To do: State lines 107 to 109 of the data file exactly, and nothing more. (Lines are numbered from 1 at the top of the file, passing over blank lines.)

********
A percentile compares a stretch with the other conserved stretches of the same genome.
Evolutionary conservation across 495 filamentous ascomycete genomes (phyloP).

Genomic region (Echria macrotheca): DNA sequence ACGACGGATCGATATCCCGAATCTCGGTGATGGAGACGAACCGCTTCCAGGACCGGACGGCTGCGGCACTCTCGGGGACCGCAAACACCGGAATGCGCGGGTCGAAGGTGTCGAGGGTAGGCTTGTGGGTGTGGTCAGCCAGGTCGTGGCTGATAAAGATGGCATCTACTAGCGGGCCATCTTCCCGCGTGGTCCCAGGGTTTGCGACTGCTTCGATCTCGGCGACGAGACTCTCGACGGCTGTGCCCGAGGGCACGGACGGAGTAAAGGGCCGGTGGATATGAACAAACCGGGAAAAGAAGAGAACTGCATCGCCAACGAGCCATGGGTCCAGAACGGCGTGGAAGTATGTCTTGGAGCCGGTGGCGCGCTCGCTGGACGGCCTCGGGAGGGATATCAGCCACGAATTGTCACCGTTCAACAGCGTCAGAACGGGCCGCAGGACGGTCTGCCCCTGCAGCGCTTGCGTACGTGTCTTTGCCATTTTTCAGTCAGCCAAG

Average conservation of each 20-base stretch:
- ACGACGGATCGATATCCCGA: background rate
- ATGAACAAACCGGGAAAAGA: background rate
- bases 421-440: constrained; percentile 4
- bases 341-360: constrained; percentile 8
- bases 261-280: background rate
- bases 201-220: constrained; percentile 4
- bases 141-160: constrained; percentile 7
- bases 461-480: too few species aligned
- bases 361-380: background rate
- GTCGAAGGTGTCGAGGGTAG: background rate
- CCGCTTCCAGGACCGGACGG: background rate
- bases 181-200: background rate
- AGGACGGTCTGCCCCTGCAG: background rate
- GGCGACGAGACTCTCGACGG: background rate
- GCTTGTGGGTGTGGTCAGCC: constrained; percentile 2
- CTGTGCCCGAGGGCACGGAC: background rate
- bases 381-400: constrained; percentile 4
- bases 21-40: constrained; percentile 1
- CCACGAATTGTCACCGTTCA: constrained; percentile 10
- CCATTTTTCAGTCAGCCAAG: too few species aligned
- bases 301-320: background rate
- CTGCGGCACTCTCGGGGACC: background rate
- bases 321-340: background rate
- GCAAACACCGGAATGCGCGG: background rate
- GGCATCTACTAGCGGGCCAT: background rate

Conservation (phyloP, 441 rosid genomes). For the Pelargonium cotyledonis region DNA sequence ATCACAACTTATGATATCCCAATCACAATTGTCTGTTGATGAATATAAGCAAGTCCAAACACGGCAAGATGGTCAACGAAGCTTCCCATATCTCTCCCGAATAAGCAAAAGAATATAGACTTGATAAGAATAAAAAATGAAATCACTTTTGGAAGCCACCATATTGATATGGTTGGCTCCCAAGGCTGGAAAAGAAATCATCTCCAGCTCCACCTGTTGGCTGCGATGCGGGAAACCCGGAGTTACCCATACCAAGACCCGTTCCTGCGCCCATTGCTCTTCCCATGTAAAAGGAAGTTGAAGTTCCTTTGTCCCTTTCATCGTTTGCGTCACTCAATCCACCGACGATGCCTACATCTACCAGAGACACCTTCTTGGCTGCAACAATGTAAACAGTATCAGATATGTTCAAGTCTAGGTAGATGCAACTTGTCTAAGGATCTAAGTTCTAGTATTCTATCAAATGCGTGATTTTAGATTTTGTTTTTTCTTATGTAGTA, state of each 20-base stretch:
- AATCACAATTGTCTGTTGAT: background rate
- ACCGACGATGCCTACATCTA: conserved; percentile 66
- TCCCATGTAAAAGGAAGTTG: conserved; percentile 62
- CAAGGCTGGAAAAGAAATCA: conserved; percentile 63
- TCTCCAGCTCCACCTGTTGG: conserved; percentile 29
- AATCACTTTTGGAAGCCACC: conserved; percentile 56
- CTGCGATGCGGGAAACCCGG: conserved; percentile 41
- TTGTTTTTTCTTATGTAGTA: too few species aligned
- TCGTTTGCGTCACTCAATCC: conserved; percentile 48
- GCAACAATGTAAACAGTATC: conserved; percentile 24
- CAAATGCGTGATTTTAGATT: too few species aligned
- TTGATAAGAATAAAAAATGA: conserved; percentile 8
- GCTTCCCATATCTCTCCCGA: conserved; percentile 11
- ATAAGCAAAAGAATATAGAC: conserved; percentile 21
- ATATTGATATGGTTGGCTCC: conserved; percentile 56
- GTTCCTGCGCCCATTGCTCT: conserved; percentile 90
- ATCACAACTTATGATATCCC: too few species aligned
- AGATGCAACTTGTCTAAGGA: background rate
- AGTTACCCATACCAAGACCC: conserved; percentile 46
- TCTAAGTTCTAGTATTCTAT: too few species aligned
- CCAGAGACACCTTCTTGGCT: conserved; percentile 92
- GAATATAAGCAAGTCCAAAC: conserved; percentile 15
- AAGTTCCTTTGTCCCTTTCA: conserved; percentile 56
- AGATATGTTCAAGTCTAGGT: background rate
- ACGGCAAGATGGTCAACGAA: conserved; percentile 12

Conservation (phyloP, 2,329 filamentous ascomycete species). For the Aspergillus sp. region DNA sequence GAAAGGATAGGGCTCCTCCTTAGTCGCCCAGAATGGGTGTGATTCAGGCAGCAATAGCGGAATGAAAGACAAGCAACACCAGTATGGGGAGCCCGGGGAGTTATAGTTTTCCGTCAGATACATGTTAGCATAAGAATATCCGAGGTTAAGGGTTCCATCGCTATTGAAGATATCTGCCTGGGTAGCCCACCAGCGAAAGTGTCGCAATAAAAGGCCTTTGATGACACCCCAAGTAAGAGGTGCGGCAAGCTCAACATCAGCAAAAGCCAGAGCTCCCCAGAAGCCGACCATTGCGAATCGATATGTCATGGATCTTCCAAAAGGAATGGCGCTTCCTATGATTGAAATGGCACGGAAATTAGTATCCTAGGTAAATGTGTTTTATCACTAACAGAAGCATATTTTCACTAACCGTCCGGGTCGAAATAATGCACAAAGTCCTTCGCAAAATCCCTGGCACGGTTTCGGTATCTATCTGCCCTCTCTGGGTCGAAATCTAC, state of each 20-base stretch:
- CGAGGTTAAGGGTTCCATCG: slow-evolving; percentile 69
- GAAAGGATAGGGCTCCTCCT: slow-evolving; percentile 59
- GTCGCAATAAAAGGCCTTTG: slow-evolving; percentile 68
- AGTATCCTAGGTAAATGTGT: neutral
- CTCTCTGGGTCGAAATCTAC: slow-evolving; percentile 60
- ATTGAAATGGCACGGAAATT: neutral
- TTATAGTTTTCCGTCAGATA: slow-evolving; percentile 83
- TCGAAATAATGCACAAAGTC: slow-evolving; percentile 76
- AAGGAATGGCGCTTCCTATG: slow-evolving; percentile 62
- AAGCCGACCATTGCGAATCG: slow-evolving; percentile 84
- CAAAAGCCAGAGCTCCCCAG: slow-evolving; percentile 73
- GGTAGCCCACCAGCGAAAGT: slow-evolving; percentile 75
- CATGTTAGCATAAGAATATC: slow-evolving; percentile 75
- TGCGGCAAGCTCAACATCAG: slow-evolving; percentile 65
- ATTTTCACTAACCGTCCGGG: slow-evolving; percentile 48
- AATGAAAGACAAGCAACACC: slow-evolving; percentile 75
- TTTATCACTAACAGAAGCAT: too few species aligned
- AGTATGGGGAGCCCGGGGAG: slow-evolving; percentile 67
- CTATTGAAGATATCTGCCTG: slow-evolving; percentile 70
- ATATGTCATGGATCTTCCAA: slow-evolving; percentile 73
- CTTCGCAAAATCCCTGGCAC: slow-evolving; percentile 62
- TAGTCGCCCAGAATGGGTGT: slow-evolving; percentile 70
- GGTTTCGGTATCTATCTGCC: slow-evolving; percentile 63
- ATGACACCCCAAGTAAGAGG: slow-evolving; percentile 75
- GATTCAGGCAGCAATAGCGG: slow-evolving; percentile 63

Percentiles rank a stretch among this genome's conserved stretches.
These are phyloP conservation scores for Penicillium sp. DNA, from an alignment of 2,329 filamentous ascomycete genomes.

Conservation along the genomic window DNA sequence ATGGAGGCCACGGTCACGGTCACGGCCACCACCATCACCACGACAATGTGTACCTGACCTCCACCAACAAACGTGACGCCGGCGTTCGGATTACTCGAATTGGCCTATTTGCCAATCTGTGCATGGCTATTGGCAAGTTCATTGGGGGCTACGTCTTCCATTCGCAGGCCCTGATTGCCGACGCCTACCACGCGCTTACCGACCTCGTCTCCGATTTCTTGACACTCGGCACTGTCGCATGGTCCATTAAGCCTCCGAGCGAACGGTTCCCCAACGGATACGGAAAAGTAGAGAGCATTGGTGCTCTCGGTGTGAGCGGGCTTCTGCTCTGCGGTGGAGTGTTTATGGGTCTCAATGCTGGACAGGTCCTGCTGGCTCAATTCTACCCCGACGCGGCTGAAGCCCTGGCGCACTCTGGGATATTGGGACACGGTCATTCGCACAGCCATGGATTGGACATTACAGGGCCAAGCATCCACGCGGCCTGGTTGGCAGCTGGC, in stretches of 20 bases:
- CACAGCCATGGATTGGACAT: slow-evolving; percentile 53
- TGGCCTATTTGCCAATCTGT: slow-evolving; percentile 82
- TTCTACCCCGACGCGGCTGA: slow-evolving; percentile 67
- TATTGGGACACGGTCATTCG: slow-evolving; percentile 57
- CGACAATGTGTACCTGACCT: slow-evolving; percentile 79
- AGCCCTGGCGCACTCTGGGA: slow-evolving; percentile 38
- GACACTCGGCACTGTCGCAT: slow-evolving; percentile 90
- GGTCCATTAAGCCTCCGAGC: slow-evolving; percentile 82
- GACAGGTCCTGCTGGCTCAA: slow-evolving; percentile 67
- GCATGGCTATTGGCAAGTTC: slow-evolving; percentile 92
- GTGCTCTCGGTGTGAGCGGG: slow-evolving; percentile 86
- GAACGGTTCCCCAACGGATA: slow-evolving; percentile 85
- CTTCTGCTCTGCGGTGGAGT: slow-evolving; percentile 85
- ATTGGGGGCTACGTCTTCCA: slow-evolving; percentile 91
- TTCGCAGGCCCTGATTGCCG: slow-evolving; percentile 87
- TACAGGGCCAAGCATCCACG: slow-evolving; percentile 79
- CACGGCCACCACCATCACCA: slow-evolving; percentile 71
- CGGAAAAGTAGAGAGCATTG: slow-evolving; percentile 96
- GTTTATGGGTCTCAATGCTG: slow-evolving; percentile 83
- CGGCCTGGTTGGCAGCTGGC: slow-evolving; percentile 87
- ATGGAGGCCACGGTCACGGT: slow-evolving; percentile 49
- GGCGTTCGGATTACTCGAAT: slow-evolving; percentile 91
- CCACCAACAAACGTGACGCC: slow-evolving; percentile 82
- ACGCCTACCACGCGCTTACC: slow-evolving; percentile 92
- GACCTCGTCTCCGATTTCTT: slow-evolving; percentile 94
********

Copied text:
- CCACCAACAAACGTGACGCC: slow-evolving; percentile 82
- ACGCCTACCACGCGCTTACC: slow-evolving; percentile 92
- GACCTCGTCTCCGATTTCTT: slow-evolving; percentile 94